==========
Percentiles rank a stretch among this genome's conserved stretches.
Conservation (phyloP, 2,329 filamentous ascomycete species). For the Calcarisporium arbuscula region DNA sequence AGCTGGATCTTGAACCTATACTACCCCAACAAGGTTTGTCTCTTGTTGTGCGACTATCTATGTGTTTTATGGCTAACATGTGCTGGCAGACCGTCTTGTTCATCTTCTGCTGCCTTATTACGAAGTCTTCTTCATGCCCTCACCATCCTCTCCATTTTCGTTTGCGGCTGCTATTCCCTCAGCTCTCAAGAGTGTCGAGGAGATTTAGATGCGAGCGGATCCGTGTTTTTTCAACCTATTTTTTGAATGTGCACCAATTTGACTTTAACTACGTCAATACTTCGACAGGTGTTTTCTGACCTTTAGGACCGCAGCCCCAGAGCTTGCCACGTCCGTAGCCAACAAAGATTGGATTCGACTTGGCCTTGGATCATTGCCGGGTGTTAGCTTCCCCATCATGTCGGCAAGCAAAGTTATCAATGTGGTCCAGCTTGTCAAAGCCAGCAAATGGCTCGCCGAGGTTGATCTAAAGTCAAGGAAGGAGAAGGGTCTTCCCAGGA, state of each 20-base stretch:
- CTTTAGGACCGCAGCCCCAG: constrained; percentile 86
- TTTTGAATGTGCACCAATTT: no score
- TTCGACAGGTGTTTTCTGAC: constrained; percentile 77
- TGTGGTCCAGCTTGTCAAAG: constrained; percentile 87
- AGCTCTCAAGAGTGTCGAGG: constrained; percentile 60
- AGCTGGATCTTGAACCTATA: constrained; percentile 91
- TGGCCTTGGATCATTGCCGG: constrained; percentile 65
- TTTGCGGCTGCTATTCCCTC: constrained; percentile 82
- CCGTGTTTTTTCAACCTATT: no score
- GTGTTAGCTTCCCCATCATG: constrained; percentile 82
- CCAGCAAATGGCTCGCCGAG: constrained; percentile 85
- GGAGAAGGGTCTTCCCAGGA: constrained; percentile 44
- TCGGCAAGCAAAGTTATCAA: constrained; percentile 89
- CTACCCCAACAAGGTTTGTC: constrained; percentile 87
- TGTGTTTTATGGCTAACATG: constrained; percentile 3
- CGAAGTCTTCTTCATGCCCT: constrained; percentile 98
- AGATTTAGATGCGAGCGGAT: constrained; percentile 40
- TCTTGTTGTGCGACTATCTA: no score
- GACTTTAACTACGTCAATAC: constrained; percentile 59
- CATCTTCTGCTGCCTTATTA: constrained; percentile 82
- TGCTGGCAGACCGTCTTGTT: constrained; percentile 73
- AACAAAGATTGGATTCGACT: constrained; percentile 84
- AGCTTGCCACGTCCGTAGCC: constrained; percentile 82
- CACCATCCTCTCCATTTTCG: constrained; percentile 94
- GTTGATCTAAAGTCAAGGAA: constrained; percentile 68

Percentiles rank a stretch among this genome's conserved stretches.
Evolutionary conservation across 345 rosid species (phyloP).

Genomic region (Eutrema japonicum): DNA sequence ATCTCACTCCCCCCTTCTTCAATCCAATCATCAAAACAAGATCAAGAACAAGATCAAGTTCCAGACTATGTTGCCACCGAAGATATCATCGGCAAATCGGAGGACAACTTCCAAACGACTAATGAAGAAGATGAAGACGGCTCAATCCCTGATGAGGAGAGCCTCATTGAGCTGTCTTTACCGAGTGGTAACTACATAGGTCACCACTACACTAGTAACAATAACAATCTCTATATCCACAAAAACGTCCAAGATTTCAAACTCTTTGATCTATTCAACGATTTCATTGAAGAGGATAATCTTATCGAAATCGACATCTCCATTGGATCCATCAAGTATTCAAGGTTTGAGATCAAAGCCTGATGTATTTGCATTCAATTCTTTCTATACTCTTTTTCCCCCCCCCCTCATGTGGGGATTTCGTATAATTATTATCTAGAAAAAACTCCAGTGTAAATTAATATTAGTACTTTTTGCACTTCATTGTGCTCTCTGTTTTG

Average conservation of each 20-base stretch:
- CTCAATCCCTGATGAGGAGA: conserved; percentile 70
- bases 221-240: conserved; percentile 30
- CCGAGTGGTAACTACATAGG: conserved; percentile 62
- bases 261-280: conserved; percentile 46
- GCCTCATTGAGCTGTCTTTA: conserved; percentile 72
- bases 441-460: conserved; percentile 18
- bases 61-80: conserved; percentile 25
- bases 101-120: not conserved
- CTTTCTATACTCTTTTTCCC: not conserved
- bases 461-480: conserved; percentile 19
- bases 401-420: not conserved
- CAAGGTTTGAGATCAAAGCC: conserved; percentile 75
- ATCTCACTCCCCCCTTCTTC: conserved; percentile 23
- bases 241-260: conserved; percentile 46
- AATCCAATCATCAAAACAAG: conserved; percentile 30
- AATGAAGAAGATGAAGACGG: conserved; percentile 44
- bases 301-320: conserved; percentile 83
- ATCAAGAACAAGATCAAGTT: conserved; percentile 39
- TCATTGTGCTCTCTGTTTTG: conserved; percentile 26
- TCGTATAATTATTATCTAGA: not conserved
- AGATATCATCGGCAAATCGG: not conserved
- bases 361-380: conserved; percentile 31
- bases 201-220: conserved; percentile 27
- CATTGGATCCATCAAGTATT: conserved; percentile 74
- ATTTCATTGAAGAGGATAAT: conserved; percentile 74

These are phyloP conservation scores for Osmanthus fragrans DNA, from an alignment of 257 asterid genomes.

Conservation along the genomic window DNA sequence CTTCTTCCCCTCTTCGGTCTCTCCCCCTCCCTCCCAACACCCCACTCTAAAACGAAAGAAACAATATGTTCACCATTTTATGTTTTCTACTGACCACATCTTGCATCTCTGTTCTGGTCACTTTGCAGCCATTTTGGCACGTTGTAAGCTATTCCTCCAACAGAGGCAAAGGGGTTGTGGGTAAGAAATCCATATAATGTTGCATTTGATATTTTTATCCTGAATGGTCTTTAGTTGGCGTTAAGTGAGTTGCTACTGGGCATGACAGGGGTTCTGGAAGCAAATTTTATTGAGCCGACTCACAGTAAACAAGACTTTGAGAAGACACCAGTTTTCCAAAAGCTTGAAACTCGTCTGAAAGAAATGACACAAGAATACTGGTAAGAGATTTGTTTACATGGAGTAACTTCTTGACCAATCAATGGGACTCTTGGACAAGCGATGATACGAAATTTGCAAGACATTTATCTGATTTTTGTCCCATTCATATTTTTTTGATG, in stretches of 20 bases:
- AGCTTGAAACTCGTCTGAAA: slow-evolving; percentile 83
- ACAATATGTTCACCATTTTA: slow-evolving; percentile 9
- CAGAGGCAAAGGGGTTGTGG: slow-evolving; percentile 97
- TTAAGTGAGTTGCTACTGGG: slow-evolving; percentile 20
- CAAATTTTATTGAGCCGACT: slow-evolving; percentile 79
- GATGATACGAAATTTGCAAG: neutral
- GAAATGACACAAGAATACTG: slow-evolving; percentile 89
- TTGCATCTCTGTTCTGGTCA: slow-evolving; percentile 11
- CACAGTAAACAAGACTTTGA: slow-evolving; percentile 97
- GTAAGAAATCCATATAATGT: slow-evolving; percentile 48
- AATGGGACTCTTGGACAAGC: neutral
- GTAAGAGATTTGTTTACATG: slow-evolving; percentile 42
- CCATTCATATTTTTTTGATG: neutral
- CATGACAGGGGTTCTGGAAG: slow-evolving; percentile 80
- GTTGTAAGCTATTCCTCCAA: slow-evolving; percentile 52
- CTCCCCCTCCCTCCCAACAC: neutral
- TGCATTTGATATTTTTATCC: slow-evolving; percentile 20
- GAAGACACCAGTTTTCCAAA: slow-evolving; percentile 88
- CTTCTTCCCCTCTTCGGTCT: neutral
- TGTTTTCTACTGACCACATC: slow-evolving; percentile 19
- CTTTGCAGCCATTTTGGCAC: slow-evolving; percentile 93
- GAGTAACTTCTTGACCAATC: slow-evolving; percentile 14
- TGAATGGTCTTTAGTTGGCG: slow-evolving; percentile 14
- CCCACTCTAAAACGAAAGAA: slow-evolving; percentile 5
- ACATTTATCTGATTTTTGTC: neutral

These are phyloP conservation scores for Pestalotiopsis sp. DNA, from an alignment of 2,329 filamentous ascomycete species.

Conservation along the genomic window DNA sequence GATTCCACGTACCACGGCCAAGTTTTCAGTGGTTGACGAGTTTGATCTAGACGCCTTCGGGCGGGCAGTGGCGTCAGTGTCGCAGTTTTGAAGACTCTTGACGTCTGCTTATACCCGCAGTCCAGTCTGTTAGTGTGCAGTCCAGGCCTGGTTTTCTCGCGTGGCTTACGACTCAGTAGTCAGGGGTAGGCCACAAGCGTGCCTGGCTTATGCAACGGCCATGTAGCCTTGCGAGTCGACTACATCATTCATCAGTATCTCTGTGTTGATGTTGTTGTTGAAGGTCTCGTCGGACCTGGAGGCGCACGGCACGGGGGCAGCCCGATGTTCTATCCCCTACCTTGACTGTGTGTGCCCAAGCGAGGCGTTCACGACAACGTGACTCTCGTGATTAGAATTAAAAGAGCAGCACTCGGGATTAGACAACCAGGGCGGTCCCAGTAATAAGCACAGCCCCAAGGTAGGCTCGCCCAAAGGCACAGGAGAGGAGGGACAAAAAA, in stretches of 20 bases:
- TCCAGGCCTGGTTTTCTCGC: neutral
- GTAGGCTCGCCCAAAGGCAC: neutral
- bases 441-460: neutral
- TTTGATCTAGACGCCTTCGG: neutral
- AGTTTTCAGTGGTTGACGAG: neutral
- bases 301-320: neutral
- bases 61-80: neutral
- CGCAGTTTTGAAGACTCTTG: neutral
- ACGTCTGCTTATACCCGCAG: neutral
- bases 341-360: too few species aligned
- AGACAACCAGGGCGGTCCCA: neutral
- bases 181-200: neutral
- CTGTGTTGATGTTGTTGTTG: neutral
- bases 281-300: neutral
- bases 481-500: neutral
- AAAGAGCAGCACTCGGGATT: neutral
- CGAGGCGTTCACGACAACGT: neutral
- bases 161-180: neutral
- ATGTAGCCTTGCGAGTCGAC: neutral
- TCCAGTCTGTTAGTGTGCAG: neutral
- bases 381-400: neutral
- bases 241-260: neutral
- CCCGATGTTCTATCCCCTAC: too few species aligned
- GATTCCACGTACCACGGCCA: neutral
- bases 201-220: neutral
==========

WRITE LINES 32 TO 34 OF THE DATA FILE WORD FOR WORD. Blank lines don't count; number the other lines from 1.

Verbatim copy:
- CTCAATCCCTGATGAGGAGA: conserved; percentile 70
- bases 221-240: conserved; percentile 30
- CCGAGTGGTAACTACATAGG: conserved; percentile 62